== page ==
Soundings From The Estuary
The Thames Estuary has drawn photographers to its shores for many years, each one looking to capture the wide open skies and the remnants of past industrial sites.
Photographer Frank Watson is one of these, and his long-running project, Soundings From The Estuary, is about to be published.
The photographs, devoid of the human form, show a world of few colours, one that feels chilly and inhospitable. Yet the landscapes are littered with signs of life, from abandoned defensive positions through to an old barbecue.
Despite this, there is a beauty in the pictures and you can see why Watson's walks with his camera would draw him to the area over and over again.
The region is of course one ripe for potential development, from the proposal by London Mayor Boris Johnson for an estuary airport on the Isle of Grain to more local development, some of which will affect the ecology and environment and others that will change the landscape forever.
Found Cambodian family portraits
It can be argued, fairly strongly I believe, that the social history of the 20th Century is held within the family photo album.
These precious memories are often lost to us for one reason or another - but even when removed from the hands of the people whose lives they portray, there is a wealth of information to be had for anyone caring to look hard enough.
A community's tales
By their very nature, portrait photographs are silent, mute, allowing the viewer to layer on their own meaning and even to conjure up the personality of the sitter. One photographer, Damian Drohan is tackling this by creating a sound-portrait, which is simply an audio recording of the subject shown alongside their portrait. He has used the technique on his latest project that looks at residents of Carrick-on-Suir, County Tipperary, Ireland, and here he explains what it is about this approach that appeals to him.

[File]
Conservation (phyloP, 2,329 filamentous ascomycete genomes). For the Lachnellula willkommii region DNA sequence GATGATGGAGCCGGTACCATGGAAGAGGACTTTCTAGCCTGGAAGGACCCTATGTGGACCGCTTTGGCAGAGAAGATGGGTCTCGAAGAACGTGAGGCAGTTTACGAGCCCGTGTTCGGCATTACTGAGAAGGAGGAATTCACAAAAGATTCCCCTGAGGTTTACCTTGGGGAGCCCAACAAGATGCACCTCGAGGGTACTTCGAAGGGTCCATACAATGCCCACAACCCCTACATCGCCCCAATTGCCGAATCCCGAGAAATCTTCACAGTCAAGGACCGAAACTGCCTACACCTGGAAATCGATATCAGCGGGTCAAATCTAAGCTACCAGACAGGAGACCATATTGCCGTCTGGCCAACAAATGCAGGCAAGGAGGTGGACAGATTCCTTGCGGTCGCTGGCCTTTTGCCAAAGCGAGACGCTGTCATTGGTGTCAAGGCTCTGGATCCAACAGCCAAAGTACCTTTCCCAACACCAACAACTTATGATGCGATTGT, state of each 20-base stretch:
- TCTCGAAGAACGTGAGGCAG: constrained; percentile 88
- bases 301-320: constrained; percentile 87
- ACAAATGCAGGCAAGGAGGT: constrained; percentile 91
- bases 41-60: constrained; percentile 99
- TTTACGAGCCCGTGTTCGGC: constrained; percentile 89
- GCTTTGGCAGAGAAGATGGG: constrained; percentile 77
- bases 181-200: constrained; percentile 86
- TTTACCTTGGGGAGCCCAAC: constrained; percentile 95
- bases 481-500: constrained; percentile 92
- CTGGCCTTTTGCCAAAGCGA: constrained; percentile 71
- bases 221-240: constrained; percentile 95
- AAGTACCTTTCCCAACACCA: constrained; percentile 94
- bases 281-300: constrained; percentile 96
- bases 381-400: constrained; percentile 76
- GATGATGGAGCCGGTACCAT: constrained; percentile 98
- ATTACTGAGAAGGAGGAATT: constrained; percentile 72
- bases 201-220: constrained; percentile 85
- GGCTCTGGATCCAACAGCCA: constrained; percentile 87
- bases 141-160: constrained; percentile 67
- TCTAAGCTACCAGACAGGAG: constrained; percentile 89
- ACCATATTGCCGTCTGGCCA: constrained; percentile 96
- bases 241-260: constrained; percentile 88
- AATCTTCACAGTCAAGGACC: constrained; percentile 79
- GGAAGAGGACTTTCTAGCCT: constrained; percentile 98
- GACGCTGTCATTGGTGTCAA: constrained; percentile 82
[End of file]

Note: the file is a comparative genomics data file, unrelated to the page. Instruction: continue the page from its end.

Richard Avedon once famously said: "All photographs are accurate - none of them are the truth." He recognised the limitations of the medium, or at least its descriptive abilities. He pushed the descriptive abilities to a level seldom, if ever surpassed.
Chinese foot binding
Close-up shots of people's feet may not be the first choice of subject for a photo project, but Jo Farrell's pictures of the last remaining women in China with bound feet act as both a link to the past and a fascinating portrait of those involved.
Foot-binding is believed to have begun during, or just before, the Song Dynasty in China around the 10th Century, and became widespread within a couple of hundred years. Bound feet were seen as a status symbol for wealthy women who did not need to work, although eventually the practice became widespread.
Tour de France and the selfie
For fans of any sport, close to the action is where you want to be. Why watch from a distance when you can reach out and touch your sporting hero?
For some events, that's not practical - but in others, there has always been a desire to get close, one being the Tour de France.
American always, Scottish forever